NABC’s contribution to the festivities of Louisville Craft Beer Week surely will strike some observers as atypical.
That’s because “typical” in craft beer is in desperate need of redefinition, and tilting at windmills like these is what gets me out of bed in the morning.
On Saturday, September 22, we’ll be breaking in Bank Street Brewhouse’s recently approved, (yet far from completed) former patio, called the WCTU Reading Room, and our new “biergarten,” known as Lloyd’s Landing. We’ll be pouring local and regional beers, ciders, meads and even some wines. We’ll be acting as the de facto adult beverage annex to the first-ever New Albany Indie Fest, and just for the fun of it, hosting a Kentucky bourbon tasting and dinner.
I’m calling it the Southern Indiana Craft Beer Showcase, but I might have simplified matters by omitting the word “beer.” It’s the main component, but not the only one. My ideological motivation is two-fold.
To make a point about what I view as overlapping circles of interest, from local to metro, from regional to national, and all the way to international.
To allow the people closest to me to experience tastes of what can be done by local producers and purveyors, not just of beer, but also of other libations that fuel my personal world.
I’ve always counseled event organizers to begin by tailoring their planned gatherings to those potential attendees closest in proximity, and only then widening the scope to entice those from a distance.
A good example is the renowned institution of the Beer Dinner. It has been my experience that the marvels of the “visiting” beer team alone generally will not sell the required number of seats. Rather, the regulars who already enjoy a chef’s menu and regimen invariably compose the biggest bloc of diners, and if they have a particular interest in the brewery or beers being paired, it serves to enhance a spark previously lit.
In like fashion, I want our Showcase event to be about this extended community, and to help explain the aspects of “buying local” that I personally believe are the most important: Shifting one’s personal discretionary spending from multinational to local, and while doing so, visualizing the way these circles touch.
Aeppeltroew ciders are made in Wisconsin, not Indiana. However, Starlight Distributors (owned by old friends) is located just up the Knobs from here. Indiana cideries and meaderies, like New Day, use local apples and honey whenever practicable. Regional winemakers buy grapes and juice from other places, but increasingly source their grapes from local and regional vineyards. Admittedly, barley isn’t grown hereabouts, although it could be. Someday, it might, especially after we conquer the next five percent.
And I want you to know that when you’re in Aurora, Bedford, Bloomington, Columbus or Nashville, there are breweries waiting to serve you (if you’re 21, of course) … that cider can be dry, and craft meads can be as variously costumed as craft beers … and that today’s Indiana wineries don’t restrict themselves to the sadly apocryphal sweet Manischewitz clones.
On Saturday, in addition to what I’m describing here, there’ll be booths, food, children’s activities and music out on Bank Street, courtesy of New Albany First and its Indie Fest.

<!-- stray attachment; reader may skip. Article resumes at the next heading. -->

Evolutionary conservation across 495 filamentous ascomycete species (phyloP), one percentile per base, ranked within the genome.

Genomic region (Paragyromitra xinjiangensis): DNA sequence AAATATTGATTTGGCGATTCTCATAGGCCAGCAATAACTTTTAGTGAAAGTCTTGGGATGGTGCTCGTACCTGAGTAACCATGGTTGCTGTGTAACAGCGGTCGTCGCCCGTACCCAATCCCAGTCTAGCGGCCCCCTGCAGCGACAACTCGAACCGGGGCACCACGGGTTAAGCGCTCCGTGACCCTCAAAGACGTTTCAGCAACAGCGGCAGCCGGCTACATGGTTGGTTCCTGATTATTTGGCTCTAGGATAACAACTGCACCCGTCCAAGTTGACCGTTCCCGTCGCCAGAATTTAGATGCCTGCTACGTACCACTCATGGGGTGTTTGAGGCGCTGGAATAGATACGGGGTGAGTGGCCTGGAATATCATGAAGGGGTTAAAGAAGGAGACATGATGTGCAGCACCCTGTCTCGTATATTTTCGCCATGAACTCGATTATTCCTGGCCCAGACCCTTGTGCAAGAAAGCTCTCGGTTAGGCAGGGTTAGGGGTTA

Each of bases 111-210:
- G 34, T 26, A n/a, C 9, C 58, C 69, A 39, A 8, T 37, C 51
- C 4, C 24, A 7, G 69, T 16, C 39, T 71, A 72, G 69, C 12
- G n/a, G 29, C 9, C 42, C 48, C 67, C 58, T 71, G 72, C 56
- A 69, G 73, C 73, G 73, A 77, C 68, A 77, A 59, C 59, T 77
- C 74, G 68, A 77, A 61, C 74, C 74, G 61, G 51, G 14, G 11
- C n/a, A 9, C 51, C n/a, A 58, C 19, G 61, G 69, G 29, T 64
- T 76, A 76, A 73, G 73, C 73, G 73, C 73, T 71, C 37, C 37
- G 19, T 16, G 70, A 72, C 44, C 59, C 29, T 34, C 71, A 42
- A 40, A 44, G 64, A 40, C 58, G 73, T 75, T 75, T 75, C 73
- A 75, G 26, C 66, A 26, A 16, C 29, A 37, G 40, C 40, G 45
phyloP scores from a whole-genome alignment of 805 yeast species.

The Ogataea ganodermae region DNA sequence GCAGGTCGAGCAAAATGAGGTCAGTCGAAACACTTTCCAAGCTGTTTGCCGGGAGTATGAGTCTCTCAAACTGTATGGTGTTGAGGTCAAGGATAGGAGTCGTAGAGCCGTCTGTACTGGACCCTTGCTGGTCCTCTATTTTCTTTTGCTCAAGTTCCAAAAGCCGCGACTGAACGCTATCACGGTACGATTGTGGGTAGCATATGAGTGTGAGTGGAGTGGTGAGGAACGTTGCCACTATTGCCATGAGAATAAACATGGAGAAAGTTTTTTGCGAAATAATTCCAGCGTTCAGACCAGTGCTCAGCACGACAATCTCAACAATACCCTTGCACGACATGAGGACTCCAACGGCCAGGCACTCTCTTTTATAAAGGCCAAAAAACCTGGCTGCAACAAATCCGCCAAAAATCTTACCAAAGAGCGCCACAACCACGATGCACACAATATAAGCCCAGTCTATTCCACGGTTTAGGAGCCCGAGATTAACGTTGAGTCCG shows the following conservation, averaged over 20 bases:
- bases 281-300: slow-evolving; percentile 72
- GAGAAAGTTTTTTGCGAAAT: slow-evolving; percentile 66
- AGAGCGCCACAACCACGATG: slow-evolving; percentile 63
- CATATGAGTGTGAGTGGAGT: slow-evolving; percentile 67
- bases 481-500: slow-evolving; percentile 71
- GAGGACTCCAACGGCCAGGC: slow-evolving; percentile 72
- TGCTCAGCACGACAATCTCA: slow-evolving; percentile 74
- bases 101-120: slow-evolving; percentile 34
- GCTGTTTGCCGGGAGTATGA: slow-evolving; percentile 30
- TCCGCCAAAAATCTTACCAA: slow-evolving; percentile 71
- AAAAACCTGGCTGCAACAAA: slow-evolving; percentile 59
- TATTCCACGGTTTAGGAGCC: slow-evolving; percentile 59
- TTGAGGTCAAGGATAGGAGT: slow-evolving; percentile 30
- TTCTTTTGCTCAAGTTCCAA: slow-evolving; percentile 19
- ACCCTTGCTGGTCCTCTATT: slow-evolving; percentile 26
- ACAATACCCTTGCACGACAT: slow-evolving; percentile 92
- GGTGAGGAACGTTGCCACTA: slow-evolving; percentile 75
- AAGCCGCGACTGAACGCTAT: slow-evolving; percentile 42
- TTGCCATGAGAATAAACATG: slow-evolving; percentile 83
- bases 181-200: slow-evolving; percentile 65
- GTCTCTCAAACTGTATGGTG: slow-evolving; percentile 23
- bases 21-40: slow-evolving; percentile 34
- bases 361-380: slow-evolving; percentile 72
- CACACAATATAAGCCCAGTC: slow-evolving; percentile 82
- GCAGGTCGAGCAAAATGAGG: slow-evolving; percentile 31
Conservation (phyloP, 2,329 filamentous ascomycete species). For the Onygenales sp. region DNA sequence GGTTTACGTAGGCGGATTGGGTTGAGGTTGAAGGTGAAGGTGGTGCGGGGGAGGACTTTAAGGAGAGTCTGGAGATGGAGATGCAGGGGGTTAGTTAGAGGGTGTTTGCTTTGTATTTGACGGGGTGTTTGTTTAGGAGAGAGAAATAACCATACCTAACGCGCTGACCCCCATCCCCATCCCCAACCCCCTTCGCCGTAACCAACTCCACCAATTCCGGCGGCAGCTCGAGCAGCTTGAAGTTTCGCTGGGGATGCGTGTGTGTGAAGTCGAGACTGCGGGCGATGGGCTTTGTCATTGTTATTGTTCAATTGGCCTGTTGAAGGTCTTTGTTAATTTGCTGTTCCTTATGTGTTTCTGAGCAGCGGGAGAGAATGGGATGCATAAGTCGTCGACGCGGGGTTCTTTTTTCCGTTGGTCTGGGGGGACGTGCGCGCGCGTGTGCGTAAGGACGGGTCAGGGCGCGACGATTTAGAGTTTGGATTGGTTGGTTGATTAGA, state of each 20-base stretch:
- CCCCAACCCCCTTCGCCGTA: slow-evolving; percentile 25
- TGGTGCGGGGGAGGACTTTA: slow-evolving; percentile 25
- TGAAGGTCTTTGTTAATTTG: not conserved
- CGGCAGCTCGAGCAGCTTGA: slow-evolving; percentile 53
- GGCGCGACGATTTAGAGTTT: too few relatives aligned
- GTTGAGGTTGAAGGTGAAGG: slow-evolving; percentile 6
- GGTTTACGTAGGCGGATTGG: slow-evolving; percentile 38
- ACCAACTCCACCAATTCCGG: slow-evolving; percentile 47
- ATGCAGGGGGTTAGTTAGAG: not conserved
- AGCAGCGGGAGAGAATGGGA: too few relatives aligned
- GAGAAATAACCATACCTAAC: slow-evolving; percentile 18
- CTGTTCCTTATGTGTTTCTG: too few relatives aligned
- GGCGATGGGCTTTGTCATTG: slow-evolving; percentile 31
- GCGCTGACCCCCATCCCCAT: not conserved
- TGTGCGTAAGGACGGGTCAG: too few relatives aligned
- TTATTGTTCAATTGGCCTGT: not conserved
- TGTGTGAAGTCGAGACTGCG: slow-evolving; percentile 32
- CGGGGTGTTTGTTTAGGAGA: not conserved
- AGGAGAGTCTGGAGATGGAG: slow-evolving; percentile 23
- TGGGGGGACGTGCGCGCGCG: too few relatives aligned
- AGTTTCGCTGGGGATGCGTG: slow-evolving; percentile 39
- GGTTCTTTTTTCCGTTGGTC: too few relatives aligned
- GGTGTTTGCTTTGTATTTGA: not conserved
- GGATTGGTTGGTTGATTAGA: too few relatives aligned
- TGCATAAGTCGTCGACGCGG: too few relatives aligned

There’ll also be all of downtown New Albany for roaming, and I wish you would roam it, because even though downtown always will be a work on progress and much remains to be done, more work’s already been done during the past five years than the quarter-century before – and this work has been undertaken almost exclusively by independent, small, local businesses.
These businesses are the real showcase on September 22. I’m choosing beer, cider, mead and wine to make my point about me, my business, and all the other indies. You can choose another platform, but the most important thing is the simplest: Make a choice.
Now, back to Louisville Craft Beer Week. The third edition begins this Friday, September 21, and runs through the 29th. At last count, more than 61 events had been registered, and there’ll be a special pull-out section detailing them to be found in Wednesday’s edition of LEO Weekly.
Online, my friends at LouisvilleBeer.com is your conduit for LCBW events. Here’s the description of LCBW, 2012.
Louisville Craft Beer Week is a distinctively local celebration that seeks to educate and to raise awareness of the American Craft Beer Revolution at the local level, to showcase the incredible variety, dynamism, and expanding market presence of Craft Beer in Louisville, and to promote independent local establishments.
Louisville Craft Beer Week is a collaborative local mission. American Craft Brewing has re-established old traditions and created entirely new ones, and is closely tied to emerging ‘buy local’ principles. Local Craft Brewers are partners in the economic sense, perpetuating success by making the pie larger, and keeping money in our community.
Louisville Craft Beer Week is economic development. Craft Beer’s demographic is increasingly dynamic, but traditional patterns remain unchanged: youthful, college educated, well-traveled and affluent. The Internet is filled with urban revitalization success stories with a brewery as part of the scene, beginning with Governor John Hickenlooper’s Wynkoop Brewery in Lo-Do (Denver) in the 1980’s.
Louisville Craft Beer Week is all of us – brewers, wholesalers, package retailers, pubs, bars, and restaurants – but most importantly, Louisville Craft Beer Week is you – craft beer lovers living, working and playing right here in our city. Your patronage and enthusiasm makes it happen for all of us, and we thank you.
When you’re out and about during Louisville Craft Beer Week, always drink responsibly and whatever you do, don’t drive drunk.